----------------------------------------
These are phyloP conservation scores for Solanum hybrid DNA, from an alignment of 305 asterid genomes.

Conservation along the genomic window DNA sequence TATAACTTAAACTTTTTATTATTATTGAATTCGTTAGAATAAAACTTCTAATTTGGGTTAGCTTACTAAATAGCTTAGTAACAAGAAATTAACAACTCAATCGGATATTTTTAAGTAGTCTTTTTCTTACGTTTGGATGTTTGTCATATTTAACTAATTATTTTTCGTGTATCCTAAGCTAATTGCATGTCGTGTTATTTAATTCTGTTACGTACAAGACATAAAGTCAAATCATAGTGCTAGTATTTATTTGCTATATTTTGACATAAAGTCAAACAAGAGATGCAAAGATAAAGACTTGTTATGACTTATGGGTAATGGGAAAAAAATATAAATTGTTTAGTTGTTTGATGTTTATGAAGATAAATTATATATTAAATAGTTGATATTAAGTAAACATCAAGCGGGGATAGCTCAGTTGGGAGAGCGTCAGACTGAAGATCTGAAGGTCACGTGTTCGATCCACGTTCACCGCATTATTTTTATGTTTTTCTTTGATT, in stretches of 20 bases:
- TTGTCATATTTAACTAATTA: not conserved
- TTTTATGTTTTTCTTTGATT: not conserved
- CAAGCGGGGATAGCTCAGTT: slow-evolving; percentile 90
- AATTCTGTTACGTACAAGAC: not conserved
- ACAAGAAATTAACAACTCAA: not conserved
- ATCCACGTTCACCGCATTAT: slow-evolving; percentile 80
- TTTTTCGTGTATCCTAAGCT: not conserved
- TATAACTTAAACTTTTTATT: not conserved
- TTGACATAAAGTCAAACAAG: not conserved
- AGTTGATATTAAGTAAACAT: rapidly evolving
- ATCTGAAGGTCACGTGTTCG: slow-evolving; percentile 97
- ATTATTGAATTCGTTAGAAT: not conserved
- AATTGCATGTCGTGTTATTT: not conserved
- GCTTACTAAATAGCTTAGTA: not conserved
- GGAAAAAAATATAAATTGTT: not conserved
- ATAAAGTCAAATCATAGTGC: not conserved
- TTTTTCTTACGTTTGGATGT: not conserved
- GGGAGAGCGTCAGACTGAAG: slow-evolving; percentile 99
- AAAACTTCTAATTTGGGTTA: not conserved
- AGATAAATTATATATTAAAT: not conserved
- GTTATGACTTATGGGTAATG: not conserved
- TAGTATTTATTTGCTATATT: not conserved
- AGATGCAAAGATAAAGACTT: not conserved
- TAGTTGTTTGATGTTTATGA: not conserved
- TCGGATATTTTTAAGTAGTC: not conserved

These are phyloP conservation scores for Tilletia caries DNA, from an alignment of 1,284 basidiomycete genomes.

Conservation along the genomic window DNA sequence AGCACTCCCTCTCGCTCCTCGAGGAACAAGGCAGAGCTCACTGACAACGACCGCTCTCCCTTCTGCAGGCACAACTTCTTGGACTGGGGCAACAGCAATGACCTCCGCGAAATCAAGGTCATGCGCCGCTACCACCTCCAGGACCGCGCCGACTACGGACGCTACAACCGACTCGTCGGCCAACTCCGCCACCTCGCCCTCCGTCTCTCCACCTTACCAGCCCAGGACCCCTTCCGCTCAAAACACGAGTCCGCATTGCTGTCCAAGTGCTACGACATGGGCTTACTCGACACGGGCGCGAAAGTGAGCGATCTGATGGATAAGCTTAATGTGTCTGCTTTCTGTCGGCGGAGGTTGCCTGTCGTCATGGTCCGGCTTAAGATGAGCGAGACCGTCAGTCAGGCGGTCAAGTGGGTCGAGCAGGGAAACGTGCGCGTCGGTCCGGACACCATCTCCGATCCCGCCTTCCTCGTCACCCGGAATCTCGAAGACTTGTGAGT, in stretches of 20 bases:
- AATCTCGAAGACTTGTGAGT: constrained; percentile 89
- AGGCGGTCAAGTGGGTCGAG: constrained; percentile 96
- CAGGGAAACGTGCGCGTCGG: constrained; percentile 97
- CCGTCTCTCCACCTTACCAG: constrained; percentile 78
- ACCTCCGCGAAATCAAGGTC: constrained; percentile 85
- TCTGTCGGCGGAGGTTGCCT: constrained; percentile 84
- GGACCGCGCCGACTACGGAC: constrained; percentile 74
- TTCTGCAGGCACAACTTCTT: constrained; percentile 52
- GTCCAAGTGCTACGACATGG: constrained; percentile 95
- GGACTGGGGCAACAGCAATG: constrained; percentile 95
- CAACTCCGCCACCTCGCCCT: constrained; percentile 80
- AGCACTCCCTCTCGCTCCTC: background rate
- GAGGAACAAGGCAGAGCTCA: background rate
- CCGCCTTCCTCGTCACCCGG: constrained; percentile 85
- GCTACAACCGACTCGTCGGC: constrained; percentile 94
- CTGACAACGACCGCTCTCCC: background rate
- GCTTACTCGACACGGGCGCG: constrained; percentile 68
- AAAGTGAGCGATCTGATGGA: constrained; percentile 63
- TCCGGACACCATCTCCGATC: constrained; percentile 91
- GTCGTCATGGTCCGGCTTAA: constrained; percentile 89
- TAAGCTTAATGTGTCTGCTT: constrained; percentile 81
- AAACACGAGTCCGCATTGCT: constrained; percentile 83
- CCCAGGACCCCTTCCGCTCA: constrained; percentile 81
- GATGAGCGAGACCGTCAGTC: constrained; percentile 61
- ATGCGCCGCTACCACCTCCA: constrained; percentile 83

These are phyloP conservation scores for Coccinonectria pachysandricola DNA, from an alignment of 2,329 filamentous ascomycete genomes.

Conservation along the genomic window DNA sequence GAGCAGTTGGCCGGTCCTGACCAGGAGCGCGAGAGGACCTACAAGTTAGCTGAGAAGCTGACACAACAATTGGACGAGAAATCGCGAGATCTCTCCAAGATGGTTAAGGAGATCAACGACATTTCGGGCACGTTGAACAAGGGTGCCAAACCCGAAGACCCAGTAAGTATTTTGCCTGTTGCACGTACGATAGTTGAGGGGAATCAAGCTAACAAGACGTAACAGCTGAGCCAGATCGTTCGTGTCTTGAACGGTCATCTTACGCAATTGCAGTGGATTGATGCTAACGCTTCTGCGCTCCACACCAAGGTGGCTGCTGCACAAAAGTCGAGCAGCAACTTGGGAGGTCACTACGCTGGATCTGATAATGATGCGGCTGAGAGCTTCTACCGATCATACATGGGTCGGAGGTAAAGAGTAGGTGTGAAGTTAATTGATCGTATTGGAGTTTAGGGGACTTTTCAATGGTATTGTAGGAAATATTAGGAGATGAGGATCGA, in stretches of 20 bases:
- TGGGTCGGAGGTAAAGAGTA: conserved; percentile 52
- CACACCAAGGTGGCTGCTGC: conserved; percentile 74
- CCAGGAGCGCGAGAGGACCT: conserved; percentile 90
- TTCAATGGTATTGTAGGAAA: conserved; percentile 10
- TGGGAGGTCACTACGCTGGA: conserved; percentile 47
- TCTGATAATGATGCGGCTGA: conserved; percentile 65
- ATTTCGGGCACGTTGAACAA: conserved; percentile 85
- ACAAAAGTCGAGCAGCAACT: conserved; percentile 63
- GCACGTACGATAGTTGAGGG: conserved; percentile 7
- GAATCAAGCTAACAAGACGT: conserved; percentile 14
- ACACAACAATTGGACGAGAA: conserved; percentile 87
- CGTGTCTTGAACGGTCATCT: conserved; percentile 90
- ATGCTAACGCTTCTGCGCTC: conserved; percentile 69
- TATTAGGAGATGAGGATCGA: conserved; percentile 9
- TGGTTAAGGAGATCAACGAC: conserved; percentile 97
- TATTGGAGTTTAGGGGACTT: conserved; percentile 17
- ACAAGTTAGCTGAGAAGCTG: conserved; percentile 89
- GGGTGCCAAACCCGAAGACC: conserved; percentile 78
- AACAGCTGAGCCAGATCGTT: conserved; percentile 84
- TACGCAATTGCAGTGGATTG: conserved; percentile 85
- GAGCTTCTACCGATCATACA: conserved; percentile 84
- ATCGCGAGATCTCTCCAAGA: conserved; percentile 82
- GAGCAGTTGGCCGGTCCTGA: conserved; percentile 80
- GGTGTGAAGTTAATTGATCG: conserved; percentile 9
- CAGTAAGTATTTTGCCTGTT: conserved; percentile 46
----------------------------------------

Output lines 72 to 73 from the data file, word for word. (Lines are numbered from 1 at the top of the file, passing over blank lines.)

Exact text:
- TATTGGAGTTTAGGGGACTT: conserved; percentile 17
- ACAAGTTAGCTGAGAAGCTG: conserved; percentile 89